Practical behavioural science's role in CX

16th Feb 2022

It is not uncommon for popular and established brands (like Apple and McDonald's) to apply behavioural science to expand their value to customers. 

Take a look on jobs boards and you will see many large brands recruiting behavioural data scientists. Why? 

Cognitive biases and heuristics heavily influence our judgements and decisions outside of our awareness. And an understanding of a few cognitive biases and heuristics that dictate consumers decisions and communicates how this understanding can be leveraged to build brands.

One main way in which heuristics and biases influence our day-to-day life is by shaping our perceptions. An example of such a kind of bias is the availability heuristic, which explains our inclination to base our perceptions on information that comes to mind quickly and easily.

Brands like Walmart and No Frills have used the availability heuristic to their advantage. They have associated their brand identity with large price rollbacks and discounts, which leads the retailers to come to mind quickly when customers think about low-priced items. Even though some of their items might be more expensive than their competitors, customers connect these retailers with large price discounts. 

Cognitive heuristics and biases also shape our evaluations. An example of this is the affect heuristic, which suggests that we heavily rely on our emotions to evaluate items rather than consciously weighing risks and benefits, particularly when decisions are made under time pressure. In other words, the question of what you think about a particular product is simply replaced with how you feel about that product.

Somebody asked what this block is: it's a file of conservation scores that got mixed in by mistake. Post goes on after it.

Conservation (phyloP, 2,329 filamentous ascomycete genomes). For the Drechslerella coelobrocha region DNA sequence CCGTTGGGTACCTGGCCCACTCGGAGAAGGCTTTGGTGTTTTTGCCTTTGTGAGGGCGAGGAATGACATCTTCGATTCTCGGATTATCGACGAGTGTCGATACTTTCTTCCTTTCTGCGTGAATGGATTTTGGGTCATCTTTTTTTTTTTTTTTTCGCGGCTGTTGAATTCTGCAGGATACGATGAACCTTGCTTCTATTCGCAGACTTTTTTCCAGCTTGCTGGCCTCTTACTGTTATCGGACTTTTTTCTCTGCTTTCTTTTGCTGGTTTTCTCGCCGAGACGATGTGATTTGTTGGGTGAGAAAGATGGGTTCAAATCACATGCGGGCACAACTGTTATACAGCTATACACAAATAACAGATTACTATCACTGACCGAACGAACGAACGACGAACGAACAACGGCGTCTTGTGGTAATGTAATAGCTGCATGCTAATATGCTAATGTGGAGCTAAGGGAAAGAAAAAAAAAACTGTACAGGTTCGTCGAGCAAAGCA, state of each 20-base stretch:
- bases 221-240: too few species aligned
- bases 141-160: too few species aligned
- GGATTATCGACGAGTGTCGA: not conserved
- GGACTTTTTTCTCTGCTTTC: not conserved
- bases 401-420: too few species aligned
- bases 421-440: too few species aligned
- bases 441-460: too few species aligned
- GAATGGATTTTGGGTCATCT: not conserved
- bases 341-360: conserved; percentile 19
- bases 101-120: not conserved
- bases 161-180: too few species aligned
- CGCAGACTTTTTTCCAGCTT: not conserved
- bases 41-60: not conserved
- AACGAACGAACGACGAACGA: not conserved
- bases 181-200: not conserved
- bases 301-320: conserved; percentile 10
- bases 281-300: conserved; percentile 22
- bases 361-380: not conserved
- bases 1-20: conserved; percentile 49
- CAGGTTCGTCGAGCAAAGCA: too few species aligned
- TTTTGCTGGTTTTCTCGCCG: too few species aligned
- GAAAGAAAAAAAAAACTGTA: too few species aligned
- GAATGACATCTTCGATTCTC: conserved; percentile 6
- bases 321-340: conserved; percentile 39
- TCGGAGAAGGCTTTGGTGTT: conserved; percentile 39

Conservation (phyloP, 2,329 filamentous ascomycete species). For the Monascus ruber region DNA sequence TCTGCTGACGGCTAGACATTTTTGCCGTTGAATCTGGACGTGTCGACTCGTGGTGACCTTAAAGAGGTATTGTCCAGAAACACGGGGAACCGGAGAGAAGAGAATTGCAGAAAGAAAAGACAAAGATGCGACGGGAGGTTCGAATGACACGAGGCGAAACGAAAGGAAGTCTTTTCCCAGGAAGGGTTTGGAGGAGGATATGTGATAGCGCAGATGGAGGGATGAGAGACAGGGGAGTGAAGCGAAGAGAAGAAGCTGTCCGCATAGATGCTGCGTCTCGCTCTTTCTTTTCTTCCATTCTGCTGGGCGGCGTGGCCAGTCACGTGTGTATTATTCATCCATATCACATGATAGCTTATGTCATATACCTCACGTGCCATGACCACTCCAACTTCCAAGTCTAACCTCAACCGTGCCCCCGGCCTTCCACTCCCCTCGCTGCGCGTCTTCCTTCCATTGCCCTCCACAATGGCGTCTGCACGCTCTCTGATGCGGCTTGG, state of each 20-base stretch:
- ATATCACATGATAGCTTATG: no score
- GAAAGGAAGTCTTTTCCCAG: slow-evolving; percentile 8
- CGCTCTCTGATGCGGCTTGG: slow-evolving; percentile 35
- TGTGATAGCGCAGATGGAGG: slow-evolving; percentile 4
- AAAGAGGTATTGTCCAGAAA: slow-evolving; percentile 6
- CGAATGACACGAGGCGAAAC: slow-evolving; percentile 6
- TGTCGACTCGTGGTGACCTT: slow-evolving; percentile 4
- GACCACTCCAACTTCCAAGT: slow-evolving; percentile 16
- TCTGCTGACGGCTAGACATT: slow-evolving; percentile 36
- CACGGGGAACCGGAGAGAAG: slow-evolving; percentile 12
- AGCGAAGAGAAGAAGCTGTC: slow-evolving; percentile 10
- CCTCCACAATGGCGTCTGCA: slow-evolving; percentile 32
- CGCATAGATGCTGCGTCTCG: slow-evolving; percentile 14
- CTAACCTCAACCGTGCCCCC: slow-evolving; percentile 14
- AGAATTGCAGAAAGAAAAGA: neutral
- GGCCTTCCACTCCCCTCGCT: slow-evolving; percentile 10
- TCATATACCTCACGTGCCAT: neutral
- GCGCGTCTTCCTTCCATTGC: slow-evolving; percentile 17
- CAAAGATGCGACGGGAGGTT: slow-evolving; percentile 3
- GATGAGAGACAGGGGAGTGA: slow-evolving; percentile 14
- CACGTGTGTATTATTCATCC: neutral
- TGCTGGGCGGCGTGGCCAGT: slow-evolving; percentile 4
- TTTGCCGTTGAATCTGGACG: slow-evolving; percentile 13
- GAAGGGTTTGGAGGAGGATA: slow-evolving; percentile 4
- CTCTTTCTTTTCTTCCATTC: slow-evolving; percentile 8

Apple uses this heuristic to create a strong, positive brand image by advertising its benefits, such as durability, quality, and usability. Therefore, people who think positively about Apple are willing to spend more to buy new innovations without considering the individual risks and benefits. Other examples of biases that may shape our evaluations are in-group favoritism and the pratfall effect, which we discuss in more detail below. 

What should brands do?

Brands can capitalise on these cognitive biases, among others, to align their marketing strategy with customers attitudes and behavior. Here are certain strategies that brands can use to appeal to customers: 

  1. Identify Your Brand Assets: The availability heuristic explains how easily available information is considered more common. So, for brands to leverage this, they must ensure their brand assets are on-brand (i.e., aligned with their brand equity) and easily recognized as owned by the brand.. For example, the iconic Apple logo represents the greatest asset of the brand. This creates a distinctive memory in customers’ minds about the product; it comes easily to mind whenever they see that logo.